Having recently introduced myself to the darker side of the UK metal/hardcore scene it made sense to check out the relatively new festival, Ritual, which is run by UK Tech friend Daniel Vaughan. This second year sees fromer Emperor frontman Ihsahn top a largely crust-based line up. Lovely.
Ritual Fest Pre-Show
The pre-show is held at Belgrave Music Hall in Leeds city centre, which is a lovely, bustling bar downstairs with a laid-back roof garden and the large venue located in between. The room was bustling following a queue that seemed to extend throughout the bar!
Opening up the night – and technically the festival – is rising blackened death metal band Sathamel; the only one on the line-up to fully embrace the corpse paint, and the occult effect is enhanced by an incense candle burning at the front of the stage. Their satanic imagery is very much in the vein of Behemoth, whose intensity the emulate also. The music jumps between black metal blasts and grittier riff-based sections, and they even throw in an extremely groovy number for good measure. Frontman Kruk is also vocally impressive, meshing well with the black metal aspect, alongside some solid screeching guitar solos.
Once the incense has cleared, black metal quartet The Infernal Sea take the stage with guitarists sporting menacing Venetian bird masks in homage of their recent album The Great Mortality. Despite the less theatrical approach to their appearance – beside the facial adornment – their sound is much more akin to bands like Emperor, complete with backing orchestration. There are a couple of backing track issues with the dark, atmospheric violins, but their performance maintains a welcome intensity, partly due to their unrelenting drumming and gritty bass.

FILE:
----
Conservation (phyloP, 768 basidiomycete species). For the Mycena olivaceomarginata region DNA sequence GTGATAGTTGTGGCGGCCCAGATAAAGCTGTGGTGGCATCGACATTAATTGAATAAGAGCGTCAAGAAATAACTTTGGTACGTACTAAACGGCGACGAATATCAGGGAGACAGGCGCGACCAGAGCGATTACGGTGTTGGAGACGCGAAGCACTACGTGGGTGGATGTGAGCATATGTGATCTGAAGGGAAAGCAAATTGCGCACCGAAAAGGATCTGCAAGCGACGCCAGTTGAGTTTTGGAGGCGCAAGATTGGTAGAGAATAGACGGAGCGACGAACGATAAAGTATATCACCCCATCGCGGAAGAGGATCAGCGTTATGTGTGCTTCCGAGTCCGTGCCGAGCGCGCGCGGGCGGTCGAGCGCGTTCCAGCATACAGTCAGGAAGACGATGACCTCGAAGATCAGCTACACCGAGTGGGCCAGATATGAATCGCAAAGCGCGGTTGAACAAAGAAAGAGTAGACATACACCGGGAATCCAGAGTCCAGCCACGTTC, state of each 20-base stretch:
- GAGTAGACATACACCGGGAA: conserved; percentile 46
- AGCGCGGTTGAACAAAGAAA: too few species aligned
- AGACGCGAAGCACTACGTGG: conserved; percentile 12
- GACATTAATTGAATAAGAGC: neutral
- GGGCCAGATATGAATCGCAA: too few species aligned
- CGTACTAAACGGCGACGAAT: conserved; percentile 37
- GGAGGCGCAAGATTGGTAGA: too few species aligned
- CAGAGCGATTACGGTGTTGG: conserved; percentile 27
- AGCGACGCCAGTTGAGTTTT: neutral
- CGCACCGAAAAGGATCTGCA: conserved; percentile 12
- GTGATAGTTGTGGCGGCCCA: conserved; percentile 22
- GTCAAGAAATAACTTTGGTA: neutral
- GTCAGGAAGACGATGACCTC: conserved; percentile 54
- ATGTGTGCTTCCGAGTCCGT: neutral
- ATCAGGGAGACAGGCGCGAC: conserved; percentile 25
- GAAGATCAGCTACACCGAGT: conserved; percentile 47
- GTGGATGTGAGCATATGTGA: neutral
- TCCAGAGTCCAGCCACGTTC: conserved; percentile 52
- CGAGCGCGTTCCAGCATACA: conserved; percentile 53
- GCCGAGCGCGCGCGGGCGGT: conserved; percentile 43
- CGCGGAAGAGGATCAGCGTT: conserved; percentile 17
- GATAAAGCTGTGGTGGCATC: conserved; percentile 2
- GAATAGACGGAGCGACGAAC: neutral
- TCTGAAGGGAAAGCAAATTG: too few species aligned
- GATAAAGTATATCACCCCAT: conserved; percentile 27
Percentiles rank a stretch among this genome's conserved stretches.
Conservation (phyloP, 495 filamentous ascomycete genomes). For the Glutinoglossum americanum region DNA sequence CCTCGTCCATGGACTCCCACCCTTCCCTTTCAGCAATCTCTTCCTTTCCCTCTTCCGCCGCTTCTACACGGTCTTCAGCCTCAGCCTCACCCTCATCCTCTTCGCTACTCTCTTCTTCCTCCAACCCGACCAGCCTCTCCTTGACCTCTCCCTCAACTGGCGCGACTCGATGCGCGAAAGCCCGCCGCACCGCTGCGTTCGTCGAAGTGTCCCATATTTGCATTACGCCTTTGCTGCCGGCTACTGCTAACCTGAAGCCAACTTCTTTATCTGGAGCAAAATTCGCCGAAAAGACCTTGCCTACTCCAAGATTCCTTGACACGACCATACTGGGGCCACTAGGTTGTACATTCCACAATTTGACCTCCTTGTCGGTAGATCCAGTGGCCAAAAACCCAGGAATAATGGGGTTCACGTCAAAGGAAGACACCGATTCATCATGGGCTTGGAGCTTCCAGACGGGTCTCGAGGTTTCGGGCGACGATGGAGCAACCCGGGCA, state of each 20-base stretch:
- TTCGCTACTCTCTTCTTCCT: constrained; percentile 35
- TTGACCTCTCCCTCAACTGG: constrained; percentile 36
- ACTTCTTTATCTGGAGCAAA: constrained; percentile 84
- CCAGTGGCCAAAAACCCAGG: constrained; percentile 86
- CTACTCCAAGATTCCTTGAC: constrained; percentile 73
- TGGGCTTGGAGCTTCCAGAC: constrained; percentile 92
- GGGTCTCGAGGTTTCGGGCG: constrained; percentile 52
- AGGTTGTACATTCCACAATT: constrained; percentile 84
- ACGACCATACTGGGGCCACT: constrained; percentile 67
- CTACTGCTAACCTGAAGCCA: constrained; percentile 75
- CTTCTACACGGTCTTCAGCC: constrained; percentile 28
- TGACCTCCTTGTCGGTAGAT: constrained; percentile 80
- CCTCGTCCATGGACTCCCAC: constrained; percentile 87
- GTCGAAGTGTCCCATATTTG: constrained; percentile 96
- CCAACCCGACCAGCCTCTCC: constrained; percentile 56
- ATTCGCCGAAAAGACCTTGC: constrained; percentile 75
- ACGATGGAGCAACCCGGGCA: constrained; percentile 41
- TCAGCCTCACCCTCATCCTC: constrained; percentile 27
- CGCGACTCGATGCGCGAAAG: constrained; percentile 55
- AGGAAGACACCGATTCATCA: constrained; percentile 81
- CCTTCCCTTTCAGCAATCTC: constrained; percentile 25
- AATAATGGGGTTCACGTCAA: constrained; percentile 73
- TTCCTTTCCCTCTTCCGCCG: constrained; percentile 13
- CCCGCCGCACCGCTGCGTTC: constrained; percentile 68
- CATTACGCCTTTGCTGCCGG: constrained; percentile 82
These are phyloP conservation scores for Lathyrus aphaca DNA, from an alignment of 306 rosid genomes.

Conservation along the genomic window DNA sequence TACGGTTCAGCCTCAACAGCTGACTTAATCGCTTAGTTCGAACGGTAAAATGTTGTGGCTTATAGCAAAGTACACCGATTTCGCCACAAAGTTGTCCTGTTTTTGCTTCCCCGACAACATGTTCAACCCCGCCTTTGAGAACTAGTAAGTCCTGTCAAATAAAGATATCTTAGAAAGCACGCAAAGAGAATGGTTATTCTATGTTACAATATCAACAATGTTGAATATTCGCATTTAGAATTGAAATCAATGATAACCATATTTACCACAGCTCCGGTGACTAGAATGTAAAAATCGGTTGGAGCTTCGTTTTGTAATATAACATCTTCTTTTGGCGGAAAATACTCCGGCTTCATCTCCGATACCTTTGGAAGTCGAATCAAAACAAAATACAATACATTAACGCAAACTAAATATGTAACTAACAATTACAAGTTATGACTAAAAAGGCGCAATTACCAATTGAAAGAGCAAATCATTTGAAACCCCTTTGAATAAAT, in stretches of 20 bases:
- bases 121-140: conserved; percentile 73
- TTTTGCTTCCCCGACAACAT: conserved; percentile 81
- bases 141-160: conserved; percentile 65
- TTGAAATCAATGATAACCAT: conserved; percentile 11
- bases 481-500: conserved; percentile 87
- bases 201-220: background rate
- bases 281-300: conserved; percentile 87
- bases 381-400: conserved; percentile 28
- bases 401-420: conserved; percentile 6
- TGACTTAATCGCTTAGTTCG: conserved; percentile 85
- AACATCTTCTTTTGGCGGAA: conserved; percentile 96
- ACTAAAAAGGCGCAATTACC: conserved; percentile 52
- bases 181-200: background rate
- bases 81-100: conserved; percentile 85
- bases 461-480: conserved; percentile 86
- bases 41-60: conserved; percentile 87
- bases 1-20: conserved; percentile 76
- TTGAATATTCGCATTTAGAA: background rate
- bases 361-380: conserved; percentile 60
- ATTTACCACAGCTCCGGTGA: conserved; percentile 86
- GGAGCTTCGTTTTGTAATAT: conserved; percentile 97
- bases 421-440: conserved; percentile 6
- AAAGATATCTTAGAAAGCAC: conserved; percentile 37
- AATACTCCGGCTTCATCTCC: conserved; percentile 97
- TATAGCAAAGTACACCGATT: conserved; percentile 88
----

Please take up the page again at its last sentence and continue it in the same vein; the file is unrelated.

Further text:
It’s three-piece folk black metal band Fen that steal the night musically. With their old-school Opeth vibe, elements of Alcest are also infused in their folkier aspect and imagery. Frontman and guitarist ‘The Watcher’ holds the crowd’s attention throughout their performance of recent album Winter, their fifth effort to date, which really shows off their seamless, progressive song writing.
The headliner’s drum kit is finally unveiled and scene veterans Akercocke take the stage as the evening’s main event; one for whom it appears a large majority of the attendees have been waiting, as they crowd to the front.
Their experience shines through as Jason Mendonca jovially addresses the crowd in between his operatic singing and death growls. Scrapping the traditional double bass drum, the band opt for a simple trigger kick which at first appears odd and out of place, but begins to make sense once their avant-garde take on death metal plays out.
Their extensive fan base is also evident in the largest pits of the evening; all in the same enjoyable nature as the band’s music. With moments that touch upon Strapping Young Lad mixed with a very British approach to metal, the result is something peculiar but refreshing in a stereotypically dark and serious scene. Certainly a good representation of the entire festival’s atmosphere.